-Stephanie Baker

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Thursday, November 22, 2012

Happy Thanksgiving from the authors of Organizing From the Heart! We hope that you enjoy a stress-free holiday weekend!

L to R: Karina, Beth and Stephanie
Photo credit: Valerie Presley

Wednesday, November 21, 2012

Shop with Amazon through Us!

If you are blessed by the posts on Organizing from the Heart, and like to shop at Amazon, please consider launching to Amazon through the search box on the right. If you launch to them through us, H.O.P.E. Unlimited, sponsor/producer of the blog, gets a small percentage of any of your purchases, and it does not affect your prices.

Thank you!

Monday, November 19, 2012

Getting Organized Requires Pruning and Purging

We encourage recycling when possible.
Photo: ©2012 Jupiterimages Corporation

Hebrews 12:1 CEV Such a large crowd of witnesses is all around us! So we must get rid of everything that slows us down, especially the sin that just won't let go. And we must be determined to run the race that is ahead of us.

What slows you down in your home? Is it that pile of coats and shoes that blocks the entry door? What about the junk mail and magazines hanging out at your desk?

Even the most organized person has extra "weight" that bogs them down sometimes. Remember emptying your purse and wondering how you carry all that stuff all the time?

This verse is speaking about getting free from sin, especially repeating sin, so that we can better run the race ahead of us. But it can also apply to the things we hang on to at home, that drain our emotional energy.

There are many reasons we hang on to stuff, partly because we may get a temporary feeling of security when surrounded by our collections. And it's not necessarily wrong to have collections, if they serve a purpose and/or bring you great, ongoing joy. But for many of the items we hang on to at home, that really doesn't apply.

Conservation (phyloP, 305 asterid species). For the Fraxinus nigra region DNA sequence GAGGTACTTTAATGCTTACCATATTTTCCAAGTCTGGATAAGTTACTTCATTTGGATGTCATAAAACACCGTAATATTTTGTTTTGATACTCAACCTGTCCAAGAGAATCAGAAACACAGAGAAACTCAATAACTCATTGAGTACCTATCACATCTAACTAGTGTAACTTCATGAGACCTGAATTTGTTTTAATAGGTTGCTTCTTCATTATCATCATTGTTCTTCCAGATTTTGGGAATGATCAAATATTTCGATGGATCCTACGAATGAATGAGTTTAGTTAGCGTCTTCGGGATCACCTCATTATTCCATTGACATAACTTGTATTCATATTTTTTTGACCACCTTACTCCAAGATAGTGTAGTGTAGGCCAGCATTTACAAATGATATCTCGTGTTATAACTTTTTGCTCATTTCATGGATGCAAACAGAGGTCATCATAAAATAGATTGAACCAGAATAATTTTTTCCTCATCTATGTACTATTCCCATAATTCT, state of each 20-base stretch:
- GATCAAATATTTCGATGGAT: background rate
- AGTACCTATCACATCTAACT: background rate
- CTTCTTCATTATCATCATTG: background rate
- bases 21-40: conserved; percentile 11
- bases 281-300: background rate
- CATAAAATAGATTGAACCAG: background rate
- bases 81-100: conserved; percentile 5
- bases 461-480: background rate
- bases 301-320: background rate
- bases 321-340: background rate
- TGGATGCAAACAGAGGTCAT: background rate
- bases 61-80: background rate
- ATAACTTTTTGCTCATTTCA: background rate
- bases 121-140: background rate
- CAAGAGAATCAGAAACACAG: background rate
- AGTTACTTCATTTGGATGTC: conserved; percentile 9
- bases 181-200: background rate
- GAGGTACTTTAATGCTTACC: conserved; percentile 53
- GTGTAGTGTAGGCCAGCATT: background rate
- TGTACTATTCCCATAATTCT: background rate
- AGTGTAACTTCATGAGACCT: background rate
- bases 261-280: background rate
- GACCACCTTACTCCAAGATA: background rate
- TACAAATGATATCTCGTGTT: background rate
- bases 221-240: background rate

So how can we discard the weight? A little at a time. It can be overwhelming to attack a whole room at once, but could you consider 3-5 items a day, evaluating whether you need to keep them? Start small, like with one drawer in the kitchen. Once you get through that, you may find you have some momentum to tackle some other areas.

And avoid thinking that you will ever be "finished" with organizing your home. Instead, think of it as part of a general routine or habit, similar to cleaning the bathroom or processing mail. Stop organizing once you've reached a particular time limit or stopping point (such as one drawer at a time.) This will keep you from being overwhelmed and you'll see yourself "get up to speed!" in your race!

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Friday, November 16, 2012

Goal Setting Part 5: The Benefits of Achieving Your Goal

Last week, I talked about understanding the “WHY” of a goal. I examined the importance of understanding why you feel a particular goal is important to achieve.  I concluded with the concept that if the goal you’re working towards doesn’t really belong to you (i.e., if it’s being imposed on you by someone else, or you’re doing it to please someone else), then you probably won’t experience sustainability with it even if you do reach it momentarily.  Sustainability is what you’re after when you work towards a goal that brings a desired change.

In order to have sustainability, you need to fully embrace and consider how successfully attaining your goal will affect your life.  It’s important to visualize your life as you imagine it will be once you’ve attained the goal.  When you allow yourself to experience what successfully reaching the goal will feel like, you are giving yourself an upfront taste of the change it brings.  Consider what aspects of your life will be different – better – after you’ve realized this goal.  How will you feel?  What are the emotions that come with this?  What will be different about you – what will others see that is different?  How will your life be improved by realizing this goal?  Will you be healthier?  Will you be wealthier?  Will you be happier?  Will you weigh less?  Will you look different?  Will you be more professionally fulfilled? Sometimes a goal you are working towards will impact other people.  If this is the case for your goal, imagine how those other people will feel as well.  What will be different in your relationship with them?  How will their lives be enriched?